Resolutions are fun, aren’t they? Unless you’re giving up carbs and pizza—in that case, resolutions are just plain torture. But for the most part, for a few days we get to live in a fantasy world where, with almost no effort, we feel thinner, healthier, happier, more friendly, loving and well-rested. There’s something about a new calendar that creates motivation. And if you feel that motivation, run with it!  

Yet here’s the painful truth: Resolutions take almost no work upfront, but they require incredible willpower to actually achieve. Apparently less than 10 percent of us have that much willpower. So making resolutions is really just an easy way to get a 90 percent guarantee of feeling guilty in the future. Awesome.

Why do so many people fail?

Failure is almost inevitable, because most new challenges equate to change and change is hard. We tend to choose these crazy, audacious goals with unrealistic expectations. Any change of that size will create a large amount of stress. And here’s some science for you: our bodies are programmed to avoid that stress, so when our major resolution goals become overwhelming and drastically impact our “normal”, our brain tells us it’s easiest to just quit. Why? Because, there are no overtly negative repercussions that jar us out of our comfort zone when we quit. We just sail back into the land of Cheetos and reality television that we vowed never to return to forever and ever amen.

So, let’s have a quick check-in. Does your resolution list look something like this?

“In 2017, I will get more organized, lose more weight, drink more water, exercise daily, become a better leader, be more successful at work, stop snacking at night and begin journaling.”

Wow! In a perfect world, that sounds like an award-winning plan but in reality, it’s WAY too complex and very hard to measure tangibly. 

So how can we set expectations and goals for ourselves that have a much higher rate of success? How can this year be different than every other year? I like to follow the “KISS Method”: keep it simple, stupid. Overarching and strict resolutions are destined to fail, so pick one thing and think small.

Small changes over time will lead to monumental results.

What does “keeping it simple” actually mean, though? “Losing weight” might seem like a simple enough resolution, right? Wrong. Choosing a simple goal means you bite it off in tangible chunks. You make a plan for every step of the way and move forward with the next chunk once each small benchmark is reached.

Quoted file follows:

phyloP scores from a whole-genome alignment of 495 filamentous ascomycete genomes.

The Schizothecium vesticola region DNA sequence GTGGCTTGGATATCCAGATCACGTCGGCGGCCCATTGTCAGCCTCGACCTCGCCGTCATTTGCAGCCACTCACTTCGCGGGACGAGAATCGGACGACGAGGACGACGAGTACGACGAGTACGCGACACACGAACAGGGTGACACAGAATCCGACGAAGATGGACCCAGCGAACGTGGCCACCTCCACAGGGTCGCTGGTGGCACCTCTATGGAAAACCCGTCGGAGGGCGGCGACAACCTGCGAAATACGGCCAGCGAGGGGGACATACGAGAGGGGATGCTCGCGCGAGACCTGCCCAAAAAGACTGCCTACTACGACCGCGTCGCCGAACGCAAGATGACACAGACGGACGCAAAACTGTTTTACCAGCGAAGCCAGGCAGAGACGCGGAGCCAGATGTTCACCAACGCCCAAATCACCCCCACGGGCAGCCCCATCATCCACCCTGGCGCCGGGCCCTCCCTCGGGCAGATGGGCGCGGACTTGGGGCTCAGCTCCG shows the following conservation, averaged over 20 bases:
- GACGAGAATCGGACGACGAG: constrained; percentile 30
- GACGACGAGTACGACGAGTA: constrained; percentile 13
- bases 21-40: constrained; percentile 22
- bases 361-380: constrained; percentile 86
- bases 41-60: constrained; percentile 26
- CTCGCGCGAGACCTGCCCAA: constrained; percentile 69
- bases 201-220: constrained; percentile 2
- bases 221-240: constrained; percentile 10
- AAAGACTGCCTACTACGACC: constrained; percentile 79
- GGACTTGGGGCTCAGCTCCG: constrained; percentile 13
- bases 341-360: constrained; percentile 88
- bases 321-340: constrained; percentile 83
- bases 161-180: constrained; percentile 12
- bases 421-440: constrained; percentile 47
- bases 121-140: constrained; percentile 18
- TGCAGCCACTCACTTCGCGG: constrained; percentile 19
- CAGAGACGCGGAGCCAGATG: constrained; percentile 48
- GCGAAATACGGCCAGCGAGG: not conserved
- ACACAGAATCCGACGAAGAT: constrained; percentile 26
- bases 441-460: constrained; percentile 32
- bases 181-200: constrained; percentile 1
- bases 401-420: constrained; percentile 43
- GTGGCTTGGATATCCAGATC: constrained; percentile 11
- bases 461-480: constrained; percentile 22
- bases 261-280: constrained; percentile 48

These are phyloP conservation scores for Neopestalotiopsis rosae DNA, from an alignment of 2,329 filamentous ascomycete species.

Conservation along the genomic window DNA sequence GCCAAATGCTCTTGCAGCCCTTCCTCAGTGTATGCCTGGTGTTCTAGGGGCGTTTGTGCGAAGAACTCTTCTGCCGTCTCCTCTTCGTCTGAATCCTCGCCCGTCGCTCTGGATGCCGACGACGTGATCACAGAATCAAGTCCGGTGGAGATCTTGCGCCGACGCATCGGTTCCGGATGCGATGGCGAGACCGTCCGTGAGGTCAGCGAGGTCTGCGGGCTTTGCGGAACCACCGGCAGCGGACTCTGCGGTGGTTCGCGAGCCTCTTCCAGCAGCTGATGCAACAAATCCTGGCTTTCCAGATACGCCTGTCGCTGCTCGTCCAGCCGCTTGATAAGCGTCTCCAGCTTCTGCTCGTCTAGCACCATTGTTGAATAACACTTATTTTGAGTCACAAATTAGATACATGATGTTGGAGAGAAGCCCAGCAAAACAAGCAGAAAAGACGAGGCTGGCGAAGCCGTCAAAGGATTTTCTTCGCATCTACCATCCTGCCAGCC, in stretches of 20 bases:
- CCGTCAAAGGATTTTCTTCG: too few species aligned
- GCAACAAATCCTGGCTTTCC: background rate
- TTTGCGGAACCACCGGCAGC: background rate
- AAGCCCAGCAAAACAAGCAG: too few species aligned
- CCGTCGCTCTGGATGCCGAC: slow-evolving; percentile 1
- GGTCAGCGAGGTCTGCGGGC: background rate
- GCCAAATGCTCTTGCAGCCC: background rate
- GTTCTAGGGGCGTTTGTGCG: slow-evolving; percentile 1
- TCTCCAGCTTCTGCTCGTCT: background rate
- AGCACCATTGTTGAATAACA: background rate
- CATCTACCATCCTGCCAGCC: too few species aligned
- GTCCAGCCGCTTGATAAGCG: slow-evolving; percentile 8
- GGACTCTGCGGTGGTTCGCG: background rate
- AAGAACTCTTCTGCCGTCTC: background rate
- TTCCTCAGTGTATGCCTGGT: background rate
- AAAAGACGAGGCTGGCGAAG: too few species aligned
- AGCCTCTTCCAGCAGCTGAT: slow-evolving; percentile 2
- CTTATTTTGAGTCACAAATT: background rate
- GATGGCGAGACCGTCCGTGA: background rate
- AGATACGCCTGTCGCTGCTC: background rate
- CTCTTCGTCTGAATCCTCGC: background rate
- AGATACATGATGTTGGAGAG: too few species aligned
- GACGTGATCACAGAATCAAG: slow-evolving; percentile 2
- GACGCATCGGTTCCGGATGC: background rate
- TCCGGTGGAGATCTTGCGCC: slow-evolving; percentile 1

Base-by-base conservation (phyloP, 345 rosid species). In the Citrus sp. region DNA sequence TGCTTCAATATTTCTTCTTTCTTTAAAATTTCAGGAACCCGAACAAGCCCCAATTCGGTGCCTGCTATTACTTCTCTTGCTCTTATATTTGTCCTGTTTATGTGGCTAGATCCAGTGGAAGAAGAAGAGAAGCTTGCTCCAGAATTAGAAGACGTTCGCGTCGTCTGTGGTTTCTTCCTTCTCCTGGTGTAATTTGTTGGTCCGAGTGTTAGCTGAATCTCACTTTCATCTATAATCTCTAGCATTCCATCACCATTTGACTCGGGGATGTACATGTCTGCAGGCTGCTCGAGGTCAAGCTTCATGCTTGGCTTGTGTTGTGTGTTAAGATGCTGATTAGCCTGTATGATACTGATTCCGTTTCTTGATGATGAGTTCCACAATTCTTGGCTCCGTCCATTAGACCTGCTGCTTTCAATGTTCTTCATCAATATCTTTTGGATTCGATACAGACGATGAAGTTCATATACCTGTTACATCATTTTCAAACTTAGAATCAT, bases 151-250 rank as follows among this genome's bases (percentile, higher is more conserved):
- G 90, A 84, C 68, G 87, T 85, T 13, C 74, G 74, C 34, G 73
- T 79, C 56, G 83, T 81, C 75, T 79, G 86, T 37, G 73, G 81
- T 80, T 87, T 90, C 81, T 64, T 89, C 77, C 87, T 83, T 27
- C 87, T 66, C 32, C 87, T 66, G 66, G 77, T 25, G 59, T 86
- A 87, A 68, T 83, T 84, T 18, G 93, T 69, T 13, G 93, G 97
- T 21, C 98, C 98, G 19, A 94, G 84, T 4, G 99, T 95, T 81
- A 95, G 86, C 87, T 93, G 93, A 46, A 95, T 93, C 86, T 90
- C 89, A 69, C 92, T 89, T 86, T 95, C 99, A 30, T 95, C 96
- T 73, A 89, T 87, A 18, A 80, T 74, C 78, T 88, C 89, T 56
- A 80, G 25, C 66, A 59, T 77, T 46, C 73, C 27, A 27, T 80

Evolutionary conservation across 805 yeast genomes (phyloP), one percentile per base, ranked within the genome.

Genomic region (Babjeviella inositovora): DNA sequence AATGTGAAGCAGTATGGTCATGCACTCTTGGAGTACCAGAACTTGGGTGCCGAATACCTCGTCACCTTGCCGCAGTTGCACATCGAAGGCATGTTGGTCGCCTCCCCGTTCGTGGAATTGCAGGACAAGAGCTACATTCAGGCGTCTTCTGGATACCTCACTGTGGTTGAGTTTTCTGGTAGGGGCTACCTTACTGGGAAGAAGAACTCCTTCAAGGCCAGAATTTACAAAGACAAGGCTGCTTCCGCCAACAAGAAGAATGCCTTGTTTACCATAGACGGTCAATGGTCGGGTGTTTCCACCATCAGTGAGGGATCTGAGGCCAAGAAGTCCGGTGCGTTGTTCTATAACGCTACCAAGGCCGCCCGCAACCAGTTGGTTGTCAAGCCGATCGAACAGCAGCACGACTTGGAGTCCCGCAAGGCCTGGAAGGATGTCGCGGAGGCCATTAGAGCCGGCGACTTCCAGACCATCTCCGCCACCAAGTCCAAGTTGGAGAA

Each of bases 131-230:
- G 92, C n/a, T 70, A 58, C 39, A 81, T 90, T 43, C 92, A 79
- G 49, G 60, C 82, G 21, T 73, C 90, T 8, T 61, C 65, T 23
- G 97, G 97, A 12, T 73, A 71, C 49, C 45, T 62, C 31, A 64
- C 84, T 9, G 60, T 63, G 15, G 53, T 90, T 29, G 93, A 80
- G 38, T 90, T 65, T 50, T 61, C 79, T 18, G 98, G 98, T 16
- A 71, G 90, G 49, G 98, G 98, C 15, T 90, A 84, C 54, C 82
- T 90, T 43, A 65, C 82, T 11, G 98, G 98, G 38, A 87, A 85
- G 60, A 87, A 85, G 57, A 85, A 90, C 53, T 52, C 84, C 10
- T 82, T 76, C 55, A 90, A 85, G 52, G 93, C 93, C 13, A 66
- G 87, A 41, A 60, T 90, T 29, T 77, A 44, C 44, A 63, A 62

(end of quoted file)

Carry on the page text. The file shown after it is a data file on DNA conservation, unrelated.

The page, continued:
Fail to plan and you can plan to fail. So take the time to research what it will take to achieve your goals and put some feet to your plan. Chart out your map for success and choose S.M.A.R.T. steps for each goal: specific, measurable, attainable, realistic and timely! 

1. Specific 
Give specific details about what it is you’re hoping to accomplish.

2. Measurable
Give it some metrics so you can analyze your progress: pounds to lose, hours of sleep, ounces of water to drink, etc.

3. Attainable
Make sure it’s actually doable. Start with small benchmarks that, if multiplied over time, will guide you to the long-term goal.

4. Realistic
Is the goal realistic to the course you want your life to run? Traveling the world in a year may seem like what you want to do, but with five kids and a full-time job, maybe planning two trips a year to places you’ve never been is a better idea and still a great resolution!

5. Timely
Make sure you create goals that can be achieved in a reasonable amount of time. Setting a goal that will take years to see a payoff is very easy to quit, isn’t it? Set short-term goals within the scary long-term goal timeline.

Here are some examples of S.M.A.R.T. goals compared to some not-so-smart goals to help you get the hang of this:

Bad: Drink more water.
Good: Drink 8 bottles of water at work (1 bottle per hour).

Bad: Become a better leader.
Good: Listen to one leadership podcast on Tuesdays and Thursdays on my drive to work.

Bad: Lose 150 pounds.
Good: Lose 5 pounds in two weeks.

I guarantee you, that most of you reading this would not argue that those “good” goals are too difficult to achieve.

So long story, short: resolutions don’t have to be miserable and you don’t have to fail. Take another look at your list. Keep it simple and smart. I guarantee you’ll arrive in 2018 with more boxes checked off your list than you did when 2017 came around the corner this year. 

Last week Pete outlined resolutions that every non profit and ministry should have (and keep!) for 2017. Check them out. 

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